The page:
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Republican vs. Republican: A cellular division

Mutiny. Blackmail. Adorable children. The drama behind the bill to expand federal funding for stem cell research. It's a story of how Washington works.

Published August 13, 2006

[Photo: Dr. Yorgos Nikas/Photo Researchers, Inc.]
A 3-day old human blastocyst magnified 900x by a colored scanning electron micrograph.
Click for multimedia
Part 2: When the majority doesn't rule

Part 1: The Coup

Wednesday, Jan. 26, 2005 U.S. Capitol, Washington

Down in the basement, in a windowless room cluttered with folding tables and cheap black plastic chairs, two-dozen Republican congressmen ate cold-cut sandwiches and pondered the unthinkable: mutiny.

Reps. Mark Kirk and Charlie Bass, the chairmen of this group of House moderates, joined Rep. Mike Castle at the front of the room and made their pitch. They wanted their colleagues to take a monumental risk and challenge not only their party's leaders, but the president himself.

Since his first year in office, President Bush had restricted federal funding for embryonic stem cell research, a policy that scientists say is hampering research into treatments for ills from diabetes to paralysis to Parkinson's disease.

Bass, Kirk and Castle wanted their group to push a law that would overturn Bush's policy.

Many in the room balked. Get real. Almost everybody who mattered in Republican politics would fight them, from the president and Tom DeLay to the evangelical leaders with their thousands-strong mailing lists. And in today's era of extreme party politics, loyalty is rewarded and mavericks are crushed. Besides, the speaker of the House would never let stem cells come to a vote.

Maybe he would, Castle told them. If they weren't afraid to try a little blackmail.

* * *

With the November elections over, the Republican Party was in elephantine glory. The GOP had added seats in both houses of Congress. President Bush was safely ensconced for a second term.

Evangelicals were being credited with delivering his re-election, and the news was dominated by talk of the conservative agenda to come: restructure Social Security, cut taxes and entitlement spending, ban gay marriage.

But the mood was hardly heady for the moderates, who often felt as welcome by their party as Democrats.

They believed that centrist voters - their voters - were the backbone of the GOP but feared that Republican leaders were steering the party too far right. The moderates in the basement called themselves the Tuesday Group (and met, naturally, on Wednesdays). They half-heartedly had tried to push back against their party on abortion restrictions, environmental protection, funding for education and social services. They were used to losing.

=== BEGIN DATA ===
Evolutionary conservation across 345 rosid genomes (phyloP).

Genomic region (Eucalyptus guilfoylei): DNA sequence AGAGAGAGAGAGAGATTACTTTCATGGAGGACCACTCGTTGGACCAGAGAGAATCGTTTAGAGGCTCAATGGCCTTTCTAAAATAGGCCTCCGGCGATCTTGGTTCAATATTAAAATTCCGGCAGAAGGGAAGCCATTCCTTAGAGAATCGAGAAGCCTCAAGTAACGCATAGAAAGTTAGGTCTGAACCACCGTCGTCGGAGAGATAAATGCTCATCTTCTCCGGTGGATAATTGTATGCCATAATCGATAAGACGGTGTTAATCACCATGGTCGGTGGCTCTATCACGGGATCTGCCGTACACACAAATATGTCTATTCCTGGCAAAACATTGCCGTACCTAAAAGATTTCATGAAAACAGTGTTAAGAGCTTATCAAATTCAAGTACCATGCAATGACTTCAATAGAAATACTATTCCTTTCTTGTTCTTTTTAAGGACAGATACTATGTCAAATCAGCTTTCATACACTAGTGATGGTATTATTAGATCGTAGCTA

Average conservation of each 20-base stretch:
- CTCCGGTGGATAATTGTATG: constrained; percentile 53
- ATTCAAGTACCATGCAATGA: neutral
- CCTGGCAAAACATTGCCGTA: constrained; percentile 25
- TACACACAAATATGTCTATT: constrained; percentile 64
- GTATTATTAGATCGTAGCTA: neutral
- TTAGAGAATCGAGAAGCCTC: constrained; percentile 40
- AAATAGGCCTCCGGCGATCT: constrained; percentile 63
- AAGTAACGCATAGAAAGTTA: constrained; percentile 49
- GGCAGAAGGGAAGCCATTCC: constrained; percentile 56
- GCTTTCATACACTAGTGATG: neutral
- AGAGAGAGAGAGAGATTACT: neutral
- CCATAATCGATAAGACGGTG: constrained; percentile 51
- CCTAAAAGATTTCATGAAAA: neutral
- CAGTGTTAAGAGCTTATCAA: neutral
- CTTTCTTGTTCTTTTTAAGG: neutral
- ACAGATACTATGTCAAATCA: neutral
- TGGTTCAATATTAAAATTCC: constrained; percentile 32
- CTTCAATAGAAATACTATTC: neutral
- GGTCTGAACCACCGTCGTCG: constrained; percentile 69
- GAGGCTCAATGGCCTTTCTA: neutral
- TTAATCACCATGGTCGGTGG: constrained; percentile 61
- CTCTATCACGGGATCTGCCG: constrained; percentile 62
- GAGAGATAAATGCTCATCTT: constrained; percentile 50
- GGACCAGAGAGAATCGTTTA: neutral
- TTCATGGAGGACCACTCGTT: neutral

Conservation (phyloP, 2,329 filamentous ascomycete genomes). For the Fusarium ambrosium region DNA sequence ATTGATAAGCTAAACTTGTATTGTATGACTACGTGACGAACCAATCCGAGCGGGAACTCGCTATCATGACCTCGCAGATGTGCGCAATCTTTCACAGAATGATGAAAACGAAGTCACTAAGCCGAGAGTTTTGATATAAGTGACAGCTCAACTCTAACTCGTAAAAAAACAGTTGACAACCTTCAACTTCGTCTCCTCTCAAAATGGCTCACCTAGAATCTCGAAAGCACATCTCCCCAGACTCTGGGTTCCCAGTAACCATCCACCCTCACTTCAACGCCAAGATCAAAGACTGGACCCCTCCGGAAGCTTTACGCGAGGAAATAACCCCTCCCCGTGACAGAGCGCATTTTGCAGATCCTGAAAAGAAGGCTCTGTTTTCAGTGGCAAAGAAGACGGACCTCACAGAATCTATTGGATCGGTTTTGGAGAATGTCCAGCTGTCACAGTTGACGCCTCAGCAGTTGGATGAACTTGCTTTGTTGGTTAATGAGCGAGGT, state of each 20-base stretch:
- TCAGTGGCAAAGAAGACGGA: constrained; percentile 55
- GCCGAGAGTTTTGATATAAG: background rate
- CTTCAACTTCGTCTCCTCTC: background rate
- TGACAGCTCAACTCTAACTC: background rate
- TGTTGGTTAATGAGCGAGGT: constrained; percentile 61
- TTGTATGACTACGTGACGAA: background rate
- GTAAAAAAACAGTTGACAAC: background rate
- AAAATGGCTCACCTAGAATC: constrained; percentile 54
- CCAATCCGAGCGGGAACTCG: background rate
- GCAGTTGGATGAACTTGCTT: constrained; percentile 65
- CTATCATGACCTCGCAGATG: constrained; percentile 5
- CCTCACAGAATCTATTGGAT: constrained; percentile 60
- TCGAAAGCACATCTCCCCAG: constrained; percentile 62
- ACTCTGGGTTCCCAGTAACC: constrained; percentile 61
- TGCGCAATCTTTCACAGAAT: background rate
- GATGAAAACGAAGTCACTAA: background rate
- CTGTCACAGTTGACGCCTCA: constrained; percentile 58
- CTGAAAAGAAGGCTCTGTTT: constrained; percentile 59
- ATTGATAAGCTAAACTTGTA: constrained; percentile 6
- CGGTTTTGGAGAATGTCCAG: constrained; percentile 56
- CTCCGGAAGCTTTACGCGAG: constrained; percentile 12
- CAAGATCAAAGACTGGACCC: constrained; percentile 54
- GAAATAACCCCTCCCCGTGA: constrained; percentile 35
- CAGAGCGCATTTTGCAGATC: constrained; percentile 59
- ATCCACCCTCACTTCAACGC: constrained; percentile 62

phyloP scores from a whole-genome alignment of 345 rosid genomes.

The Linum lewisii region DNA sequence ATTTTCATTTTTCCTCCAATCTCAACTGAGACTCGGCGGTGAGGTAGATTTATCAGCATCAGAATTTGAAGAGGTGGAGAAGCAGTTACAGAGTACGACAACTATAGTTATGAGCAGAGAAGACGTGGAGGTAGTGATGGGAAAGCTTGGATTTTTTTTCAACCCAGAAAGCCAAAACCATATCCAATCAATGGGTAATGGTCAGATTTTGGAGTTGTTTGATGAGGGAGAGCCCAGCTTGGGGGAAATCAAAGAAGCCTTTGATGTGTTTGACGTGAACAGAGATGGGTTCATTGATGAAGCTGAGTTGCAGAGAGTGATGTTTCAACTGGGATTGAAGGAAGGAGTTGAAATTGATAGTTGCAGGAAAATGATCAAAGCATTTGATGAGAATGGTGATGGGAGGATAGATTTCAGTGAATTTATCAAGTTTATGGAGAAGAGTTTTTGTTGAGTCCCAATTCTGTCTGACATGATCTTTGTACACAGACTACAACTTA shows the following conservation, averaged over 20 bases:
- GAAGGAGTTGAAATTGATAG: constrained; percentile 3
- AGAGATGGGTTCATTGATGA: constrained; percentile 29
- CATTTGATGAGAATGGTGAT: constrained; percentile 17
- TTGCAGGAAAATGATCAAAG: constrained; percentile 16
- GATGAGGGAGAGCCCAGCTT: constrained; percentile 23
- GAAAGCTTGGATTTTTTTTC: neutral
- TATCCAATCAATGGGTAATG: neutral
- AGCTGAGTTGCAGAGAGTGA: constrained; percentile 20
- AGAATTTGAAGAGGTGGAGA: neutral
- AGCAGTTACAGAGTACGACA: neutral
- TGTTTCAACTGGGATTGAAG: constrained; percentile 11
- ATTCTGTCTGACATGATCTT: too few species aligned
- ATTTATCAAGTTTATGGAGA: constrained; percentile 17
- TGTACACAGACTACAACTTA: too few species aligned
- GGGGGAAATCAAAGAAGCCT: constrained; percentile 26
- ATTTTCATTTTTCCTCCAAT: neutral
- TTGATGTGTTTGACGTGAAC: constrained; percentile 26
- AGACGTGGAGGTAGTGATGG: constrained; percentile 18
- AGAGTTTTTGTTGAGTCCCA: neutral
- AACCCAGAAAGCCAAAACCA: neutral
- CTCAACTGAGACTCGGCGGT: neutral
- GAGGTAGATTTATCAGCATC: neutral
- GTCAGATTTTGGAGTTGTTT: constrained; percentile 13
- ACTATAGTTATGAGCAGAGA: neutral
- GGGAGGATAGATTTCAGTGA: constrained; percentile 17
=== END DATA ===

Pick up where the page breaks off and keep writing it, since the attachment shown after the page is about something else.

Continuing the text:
On stem cells, they vowed, things would be different.

"This entire battle had to be waged within the Republican Party," said Kirk, "by people who had unwavering loyalty to the Republican Party, but by those who wanted to change the direction."

Embryonic stem cells are the building blocks that become hair, skin, organs, eyes - everything that turns a microscopic speck into a baby. Because stem cells theoretically can do any job in the body, scientists believe they can be coaxed into replacing cells lost to disease or injuries.

But to harvest them, embryos must be destroyed, and many social conservatives liken the research to abortion. In August 2001, in his first major policy speech, President Bush banned federal funding for such research, except on stem cells already taken from some 60 human embryos, "where the life-and-death decision has already been made."

But as it turned out, most of those colonies had died or were unusable for human treatments. Meanwhile, some 400,000 embryos - byproducts of in vitro fertilization - sat in deep freeze at fertility clinics around the country. Most are destined to be destroyed as medical waste.

Castle's bill would allow federal funding for research on stem cells taken from the embryos and allow the National Institutes of Health to award hundreds of millions of dollars in research grants.

Bass and Kirk, the new chairmen of the Tuesday Group, told their members that getting a stem cell vote would be their top priority.

Their colleagues were dubious. Majority Leader Tom DeLay and House Speaker Dennis Hastert decide what bills come to the floor, and they and most other House Republicans opposed expanding stem cell research. They would never allow a vote.

But Bass and Kirk said they could play their own brand of hardball.